WINDHAM — The mood was mostly positive and confident Thursday morning as students and staff members returned to classes in Regional School Unit 14 after emailed threats shut down public schools in Windham and Raymond for three days.

Police have charged Justin Woodbury, 16, of Windham, with felony terrorizing in connection with emails sent to two school administrators Monday morning in which he threatened to use weapons, police said. The teen’s father, John Woodbury, said his son left Windham schools two years ago to attend Baxter Academy, a charter school in Portland. The boy is awaiting a Jan. 8 arraignment at the Long Creek Youth Development Center in South Portland.

“I’m feeling OK,” said sophomore Dominic Stevens as he entered Windham High School shortly after 7 a.m. “I’m not worried at all. I feel confident they got the only guy involved.”

Kevin Roy, a student teacher from the University of Southern Maine, said he expected students and staff to transition easily back into their routines, but he acknowledged that the threats generated some fear and anxiety.

“I’m glad to be back and return to some sense of normalcy,” Roy said. “School is expected to be a safe place. To have someone threaten that is upsetting.”

Tayla Fortin, a senior, said she returned to classes Thursday feeling unsettled. That someone threatened to harm students “was a scary, scary thought,” she said.

Parents expressed appreciation for the way school and police officials handled the threats, sending students home Monday morning and keeping parents informed throughout the investigation.

“I’m just pleased that school officials put the students first,” said Judith MacDonald, as she dropped off her grandson Caleb MacDonald, a sophomore.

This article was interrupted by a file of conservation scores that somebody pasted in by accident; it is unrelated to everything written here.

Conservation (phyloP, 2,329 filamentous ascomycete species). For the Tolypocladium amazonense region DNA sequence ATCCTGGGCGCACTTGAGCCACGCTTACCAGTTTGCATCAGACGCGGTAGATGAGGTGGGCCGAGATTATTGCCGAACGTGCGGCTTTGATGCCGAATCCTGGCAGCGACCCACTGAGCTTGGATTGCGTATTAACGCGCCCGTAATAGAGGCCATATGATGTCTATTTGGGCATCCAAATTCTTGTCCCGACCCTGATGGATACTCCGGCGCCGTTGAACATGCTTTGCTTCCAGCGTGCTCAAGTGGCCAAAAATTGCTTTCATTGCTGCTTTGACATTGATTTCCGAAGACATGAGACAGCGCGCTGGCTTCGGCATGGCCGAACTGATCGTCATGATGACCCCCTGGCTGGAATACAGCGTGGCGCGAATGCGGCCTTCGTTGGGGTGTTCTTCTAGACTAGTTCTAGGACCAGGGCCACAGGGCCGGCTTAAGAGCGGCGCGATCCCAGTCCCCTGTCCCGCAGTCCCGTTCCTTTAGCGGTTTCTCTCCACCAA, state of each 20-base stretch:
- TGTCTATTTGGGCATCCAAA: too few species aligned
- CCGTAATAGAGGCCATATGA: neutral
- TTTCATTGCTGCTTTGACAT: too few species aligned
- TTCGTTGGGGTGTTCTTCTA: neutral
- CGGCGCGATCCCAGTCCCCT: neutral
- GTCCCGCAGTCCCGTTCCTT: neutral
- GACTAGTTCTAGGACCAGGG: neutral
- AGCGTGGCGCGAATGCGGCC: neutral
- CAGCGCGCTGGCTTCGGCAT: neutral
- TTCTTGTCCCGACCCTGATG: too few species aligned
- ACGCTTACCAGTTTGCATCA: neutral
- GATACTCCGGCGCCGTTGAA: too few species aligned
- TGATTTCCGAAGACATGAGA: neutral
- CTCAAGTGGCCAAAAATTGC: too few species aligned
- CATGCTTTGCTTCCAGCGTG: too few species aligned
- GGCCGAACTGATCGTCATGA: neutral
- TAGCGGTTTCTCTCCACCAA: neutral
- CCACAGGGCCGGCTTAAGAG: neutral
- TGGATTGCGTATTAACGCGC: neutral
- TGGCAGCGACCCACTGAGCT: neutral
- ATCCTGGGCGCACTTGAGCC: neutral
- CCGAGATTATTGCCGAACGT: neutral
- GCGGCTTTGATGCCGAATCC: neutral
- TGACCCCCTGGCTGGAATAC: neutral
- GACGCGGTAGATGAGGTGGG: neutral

“It truly was a community effort to take care of the situation,” said Windham High Principal Christopher Howell. “It was nice to say, ‘Welcome back’ to the kids this morning.”

During morning announcements, Howell told students that counselors were on hand to talk with anyone who might be feeling uncomfortable. He urged students to avoid wasting time on rumors and theories and assured them they would be safe.

“We will return to business as usual,” Howell said. “We will still celebrate tomorrow with our annual holiday assembly, and we will be the loudest, proudest, ugliest-sweater wearing group that Windham High School has ever seen. Let’s take back our school and make these next two days fantastic.”

Jeff Smith, the school resource officer from the Windham Police Department, looked on as students and staff entered the high school Thursday morning.

“This affected two entire communities,” Smith said of the emailed threats and the shutdown that affected eight public schools. Widespread impacts ranged from the inconvenience experienced by parents who had to scramble to find day care to the fear felt by extended families and others throughout southern Maine.

Smith is part of the police presence that will be maintained at each school for the rest of the week to ensure that students feel comfortable, Superintendent Sandy Prince said Wednesday.

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